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#ABArare – Common Ringed Plover – Massachusetts

Those much vaunted ABA rarity codes, created way back when to quickly judge the relative scarcity of a given vagrant to our shores, are not perfect. For starters, birds that breed in Canada or the US, regardless of their rarity anywhere else in those two nations, are given codes 1 or 2 with only a disclaimer admitting that some code 2 birds are harder to find that many of those with code 3 or even 4  suggesting that there is more to the story. This is why a bird like Common Ringed Plover, despite nesting on Baffin Island in a remote part of arctic Nunavut, is a mere code 2.

That’s a roundabout way of saying that the Common Ringed Plover discovered by Suzzane Sullivan in Essex, Massachusetts, on May 20th is a much bigger deal than its ABA code would indicate.

Common Ringed Plover JF

photo by Jason Forbes

The bird was seen at Parker Island NWR, often referred to as Plum Island, which is east of Newburyport and just over an hour north of Boston on the Newburyport Turnpike. More specifically, the bird was seen amongst Semipalmated Plovers on Sandy Point near the Piping Plover enclosures, which is the extreme south end of the island and refuge.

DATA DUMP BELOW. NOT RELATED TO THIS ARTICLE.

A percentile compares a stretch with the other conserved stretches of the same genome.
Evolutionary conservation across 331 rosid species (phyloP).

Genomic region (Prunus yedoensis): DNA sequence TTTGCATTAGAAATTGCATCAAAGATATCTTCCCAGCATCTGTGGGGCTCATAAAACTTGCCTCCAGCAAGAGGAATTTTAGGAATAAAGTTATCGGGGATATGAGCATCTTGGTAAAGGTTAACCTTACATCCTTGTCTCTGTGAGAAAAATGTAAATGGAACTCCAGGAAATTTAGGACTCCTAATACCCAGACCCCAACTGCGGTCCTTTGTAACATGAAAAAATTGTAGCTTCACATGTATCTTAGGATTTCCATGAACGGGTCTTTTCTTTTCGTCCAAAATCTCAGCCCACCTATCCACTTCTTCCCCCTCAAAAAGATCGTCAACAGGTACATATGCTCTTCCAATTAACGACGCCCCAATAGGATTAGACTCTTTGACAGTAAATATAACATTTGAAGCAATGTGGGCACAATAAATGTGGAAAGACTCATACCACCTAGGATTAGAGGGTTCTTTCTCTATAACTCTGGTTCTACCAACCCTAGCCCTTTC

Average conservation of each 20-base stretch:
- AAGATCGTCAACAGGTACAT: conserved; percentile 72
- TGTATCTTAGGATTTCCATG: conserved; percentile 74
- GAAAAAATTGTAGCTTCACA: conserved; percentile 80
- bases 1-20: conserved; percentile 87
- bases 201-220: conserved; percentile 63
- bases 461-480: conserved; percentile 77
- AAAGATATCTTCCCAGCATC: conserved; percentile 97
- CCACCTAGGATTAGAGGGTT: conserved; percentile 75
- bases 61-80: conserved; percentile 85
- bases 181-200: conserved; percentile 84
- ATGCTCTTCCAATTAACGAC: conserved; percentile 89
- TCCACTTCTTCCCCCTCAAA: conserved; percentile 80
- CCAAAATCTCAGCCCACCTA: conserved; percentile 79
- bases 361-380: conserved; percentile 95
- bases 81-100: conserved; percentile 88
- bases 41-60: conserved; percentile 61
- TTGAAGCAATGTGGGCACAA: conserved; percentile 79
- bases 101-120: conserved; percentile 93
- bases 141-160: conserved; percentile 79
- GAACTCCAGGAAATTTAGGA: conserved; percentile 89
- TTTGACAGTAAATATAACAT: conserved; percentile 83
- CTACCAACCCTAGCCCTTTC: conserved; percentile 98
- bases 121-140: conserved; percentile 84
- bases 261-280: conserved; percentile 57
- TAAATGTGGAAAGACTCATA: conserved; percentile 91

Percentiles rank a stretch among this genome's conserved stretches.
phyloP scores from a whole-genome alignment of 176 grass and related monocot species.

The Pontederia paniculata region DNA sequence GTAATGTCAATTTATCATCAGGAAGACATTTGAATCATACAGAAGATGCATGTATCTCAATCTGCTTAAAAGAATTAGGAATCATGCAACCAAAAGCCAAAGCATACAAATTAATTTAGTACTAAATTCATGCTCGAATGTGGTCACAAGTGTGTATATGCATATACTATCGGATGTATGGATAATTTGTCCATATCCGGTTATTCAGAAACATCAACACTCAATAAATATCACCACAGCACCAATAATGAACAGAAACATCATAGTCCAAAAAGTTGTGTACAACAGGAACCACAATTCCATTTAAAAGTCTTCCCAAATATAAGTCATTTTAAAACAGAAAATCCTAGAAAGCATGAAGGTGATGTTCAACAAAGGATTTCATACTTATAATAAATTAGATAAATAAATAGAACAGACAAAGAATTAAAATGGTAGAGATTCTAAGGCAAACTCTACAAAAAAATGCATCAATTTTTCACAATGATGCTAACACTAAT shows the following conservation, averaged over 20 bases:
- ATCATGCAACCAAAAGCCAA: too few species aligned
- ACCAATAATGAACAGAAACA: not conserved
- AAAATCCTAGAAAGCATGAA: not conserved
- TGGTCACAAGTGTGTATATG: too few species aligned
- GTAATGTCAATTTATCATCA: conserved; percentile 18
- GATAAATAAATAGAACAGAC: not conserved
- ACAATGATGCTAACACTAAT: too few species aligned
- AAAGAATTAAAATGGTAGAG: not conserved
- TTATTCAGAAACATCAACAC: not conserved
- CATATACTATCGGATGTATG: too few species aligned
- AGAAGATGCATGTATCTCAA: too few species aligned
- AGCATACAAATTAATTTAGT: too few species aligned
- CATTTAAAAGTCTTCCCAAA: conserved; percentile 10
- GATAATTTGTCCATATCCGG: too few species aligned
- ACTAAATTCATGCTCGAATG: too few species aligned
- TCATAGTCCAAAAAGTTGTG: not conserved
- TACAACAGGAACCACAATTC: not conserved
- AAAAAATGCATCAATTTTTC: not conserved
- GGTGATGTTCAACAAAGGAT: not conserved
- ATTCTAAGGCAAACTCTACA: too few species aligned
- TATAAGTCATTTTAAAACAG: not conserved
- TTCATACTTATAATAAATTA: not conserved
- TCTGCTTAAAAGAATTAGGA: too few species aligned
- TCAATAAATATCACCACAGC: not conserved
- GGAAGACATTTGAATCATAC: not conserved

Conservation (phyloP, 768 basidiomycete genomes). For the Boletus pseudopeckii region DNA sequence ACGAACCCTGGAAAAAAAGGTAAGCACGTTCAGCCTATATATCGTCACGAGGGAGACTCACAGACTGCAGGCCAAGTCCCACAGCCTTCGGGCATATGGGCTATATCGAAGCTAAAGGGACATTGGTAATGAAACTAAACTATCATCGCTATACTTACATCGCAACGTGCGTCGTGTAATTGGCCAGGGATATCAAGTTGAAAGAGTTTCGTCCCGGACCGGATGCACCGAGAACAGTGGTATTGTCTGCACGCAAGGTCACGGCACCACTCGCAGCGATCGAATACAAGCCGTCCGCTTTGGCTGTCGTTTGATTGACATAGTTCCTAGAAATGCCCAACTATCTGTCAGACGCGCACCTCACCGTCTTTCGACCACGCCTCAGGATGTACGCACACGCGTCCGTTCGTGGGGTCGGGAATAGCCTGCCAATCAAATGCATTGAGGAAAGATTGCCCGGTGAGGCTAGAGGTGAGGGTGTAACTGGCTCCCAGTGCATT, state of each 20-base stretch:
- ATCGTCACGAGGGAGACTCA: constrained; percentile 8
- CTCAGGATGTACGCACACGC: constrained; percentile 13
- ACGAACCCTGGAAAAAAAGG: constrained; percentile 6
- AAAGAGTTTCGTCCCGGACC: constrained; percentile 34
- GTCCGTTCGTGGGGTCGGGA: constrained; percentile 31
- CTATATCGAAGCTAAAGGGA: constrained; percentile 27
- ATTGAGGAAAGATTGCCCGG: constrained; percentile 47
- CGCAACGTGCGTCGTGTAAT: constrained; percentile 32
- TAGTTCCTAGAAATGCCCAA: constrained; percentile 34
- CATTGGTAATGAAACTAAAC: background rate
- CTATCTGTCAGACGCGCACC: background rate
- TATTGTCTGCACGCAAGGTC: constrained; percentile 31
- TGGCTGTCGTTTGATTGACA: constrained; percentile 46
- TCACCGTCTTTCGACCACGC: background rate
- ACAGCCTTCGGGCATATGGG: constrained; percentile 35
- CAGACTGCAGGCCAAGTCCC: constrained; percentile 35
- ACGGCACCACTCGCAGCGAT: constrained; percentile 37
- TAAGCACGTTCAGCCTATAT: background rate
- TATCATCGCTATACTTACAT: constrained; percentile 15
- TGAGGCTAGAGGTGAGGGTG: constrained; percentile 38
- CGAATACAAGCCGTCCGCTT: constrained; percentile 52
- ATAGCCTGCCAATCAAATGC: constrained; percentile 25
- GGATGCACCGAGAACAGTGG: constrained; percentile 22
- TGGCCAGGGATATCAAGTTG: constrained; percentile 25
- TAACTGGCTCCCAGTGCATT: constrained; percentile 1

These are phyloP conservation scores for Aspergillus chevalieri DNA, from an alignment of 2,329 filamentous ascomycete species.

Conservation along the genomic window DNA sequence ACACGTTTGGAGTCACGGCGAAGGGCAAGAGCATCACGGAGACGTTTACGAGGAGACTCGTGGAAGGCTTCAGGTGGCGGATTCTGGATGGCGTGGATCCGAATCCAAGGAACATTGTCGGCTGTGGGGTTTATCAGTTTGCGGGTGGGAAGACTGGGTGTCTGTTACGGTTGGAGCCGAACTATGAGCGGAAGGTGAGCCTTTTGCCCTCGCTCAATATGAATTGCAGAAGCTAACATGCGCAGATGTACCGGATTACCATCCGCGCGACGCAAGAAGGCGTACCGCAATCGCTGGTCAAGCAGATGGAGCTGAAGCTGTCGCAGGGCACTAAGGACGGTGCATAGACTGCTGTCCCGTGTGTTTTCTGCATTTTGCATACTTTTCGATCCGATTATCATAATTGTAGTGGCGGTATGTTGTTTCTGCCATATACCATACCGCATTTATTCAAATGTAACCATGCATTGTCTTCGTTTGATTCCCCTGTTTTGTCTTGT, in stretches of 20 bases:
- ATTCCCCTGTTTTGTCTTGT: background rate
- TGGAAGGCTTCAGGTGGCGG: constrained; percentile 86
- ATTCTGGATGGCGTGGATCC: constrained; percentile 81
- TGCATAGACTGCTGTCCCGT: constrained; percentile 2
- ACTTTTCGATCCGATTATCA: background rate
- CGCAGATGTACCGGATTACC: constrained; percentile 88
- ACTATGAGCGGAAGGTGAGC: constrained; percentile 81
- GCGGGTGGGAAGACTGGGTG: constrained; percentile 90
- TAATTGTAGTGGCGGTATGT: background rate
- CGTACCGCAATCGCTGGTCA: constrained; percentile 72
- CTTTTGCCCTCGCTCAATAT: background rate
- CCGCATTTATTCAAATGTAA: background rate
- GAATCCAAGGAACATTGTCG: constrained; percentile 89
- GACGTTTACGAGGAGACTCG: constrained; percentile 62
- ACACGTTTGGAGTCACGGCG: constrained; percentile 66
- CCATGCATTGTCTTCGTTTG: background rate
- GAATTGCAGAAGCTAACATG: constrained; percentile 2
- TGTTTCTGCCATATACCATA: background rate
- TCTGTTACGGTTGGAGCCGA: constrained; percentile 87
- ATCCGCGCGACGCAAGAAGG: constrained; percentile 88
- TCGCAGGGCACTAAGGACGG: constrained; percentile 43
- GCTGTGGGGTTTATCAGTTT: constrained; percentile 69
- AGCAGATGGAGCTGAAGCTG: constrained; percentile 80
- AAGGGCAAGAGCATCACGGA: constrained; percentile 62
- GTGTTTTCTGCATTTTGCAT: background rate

Please note that due to a road improvement project at Parker Island NWR, Sandy Point has limited access. Monday through Thursday the road is closed to ALL traffic. On Friday, the road is one-lane until noon, when it is fully open through the weekend. More information is available here.

UPDATE: My mistake. The construction was completed last week and the road is completely open.

Common Ringed Plover is primarily a Eurasian species, but as mentioned earlier is fairly common in its restricted North American range including the northeastern coast of Baffin Island and Ellesmere Island in the ABA Area. The nominate subspecies, C. h. hiaticula, breeds from northeastern Canada to Western Europe.

Records for Common Ringed Plover on the east coast are few and far between and this is apparently only the sixth such record south of Canada. It has been recorded from Massachusetts at least twice before (1990, 2010), and also from Rhode Island (1991), Maine (2003), and New York (2008). There are several records from eastern Canada in Quebec, Newfoundland, and Nova Scotia. Additionally, the species has been recorded for the Pacific Coast from Washington (2006) and California (2011).

Given the species’ identification challenges, particularly its similarity to Semipalmated Plover, this may be one that is more regular than the records would suggest.